Noted actor Holbrook serves up a charming but unsentimental memoir of his early life.
The author is well known for one-man shows depicting Mark Twain in all his white-suited, cigar-chomping, brilliant finery. It may come as a surprise to some readers that Holbrook was scarcely out of childhood when the role was thrust on him, along with Shakespeare and Wilde and all the other stuff of a traveling theatrical troupe. His childhood was anything but easy. He opens with an incident in a principal’s office that would turn anyone from school, one of many acts of unrestrained evil that pop up from time to time in the narrative—besides, at his next school, he was filled with foreboding at the sight of “massive brick buildings resembling fortresses with openings on the roof for people to shoot at you.” Yet acts of kindness, it seems, came along more often enough that Holbrook did not despair. He reconnected with his mentally ill, absent father, whom he came to understand and forgive; he found encouragement among fellow actors in training, and particularly by an acting teacher in college. Holbrook set his sights low—he was elated when he learned of his first acting job that “they were going to pay me $15 a week”—but he quickly discovered that he excelled at his chosen work, which didn’t necessarily make the school of hard knocks any easier. Without boasting, Holbrook recounts being recognized early on as both a serious worker and a leader—during his Army years, the brass were constantly trying to make him an officer. But mostly his memoir is a matter of living out of a trunk, traveling dusty roads from town to town and enduring bad turns of fate, not least of them the blacklist of the McCarthy era.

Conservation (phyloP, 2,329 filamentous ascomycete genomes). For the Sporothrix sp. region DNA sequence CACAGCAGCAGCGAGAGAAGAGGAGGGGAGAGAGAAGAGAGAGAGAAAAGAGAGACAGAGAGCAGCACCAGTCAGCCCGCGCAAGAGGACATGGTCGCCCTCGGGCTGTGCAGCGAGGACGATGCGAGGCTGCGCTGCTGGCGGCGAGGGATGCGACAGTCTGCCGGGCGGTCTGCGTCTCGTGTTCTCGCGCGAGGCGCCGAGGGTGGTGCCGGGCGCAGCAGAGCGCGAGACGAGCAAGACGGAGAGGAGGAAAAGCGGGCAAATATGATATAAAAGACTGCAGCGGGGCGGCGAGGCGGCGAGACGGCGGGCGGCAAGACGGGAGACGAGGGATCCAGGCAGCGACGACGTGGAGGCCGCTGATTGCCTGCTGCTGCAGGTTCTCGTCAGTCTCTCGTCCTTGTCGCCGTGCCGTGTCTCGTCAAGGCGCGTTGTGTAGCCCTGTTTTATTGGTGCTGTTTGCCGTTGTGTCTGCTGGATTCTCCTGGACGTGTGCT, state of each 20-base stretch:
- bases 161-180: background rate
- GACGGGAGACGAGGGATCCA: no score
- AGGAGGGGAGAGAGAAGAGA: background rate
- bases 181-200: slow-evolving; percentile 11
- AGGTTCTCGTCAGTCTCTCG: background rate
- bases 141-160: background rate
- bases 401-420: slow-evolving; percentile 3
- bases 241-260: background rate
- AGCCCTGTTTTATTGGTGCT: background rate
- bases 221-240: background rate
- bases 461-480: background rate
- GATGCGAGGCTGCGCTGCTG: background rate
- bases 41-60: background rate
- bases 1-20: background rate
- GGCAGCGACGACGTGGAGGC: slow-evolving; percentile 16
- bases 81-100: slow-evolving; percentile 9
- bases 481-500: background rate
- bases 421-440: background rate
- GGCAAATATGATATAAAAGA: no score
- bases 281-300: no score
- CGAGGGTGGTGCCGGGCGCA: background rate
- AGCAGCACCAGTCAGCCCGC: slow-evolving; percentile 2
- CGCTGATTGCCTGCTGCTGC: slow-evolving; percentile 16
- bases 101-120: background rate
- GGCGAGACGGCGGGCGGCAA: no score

The events in this book end in 1958—meaning, one hopes, that a sequel will appear in short order.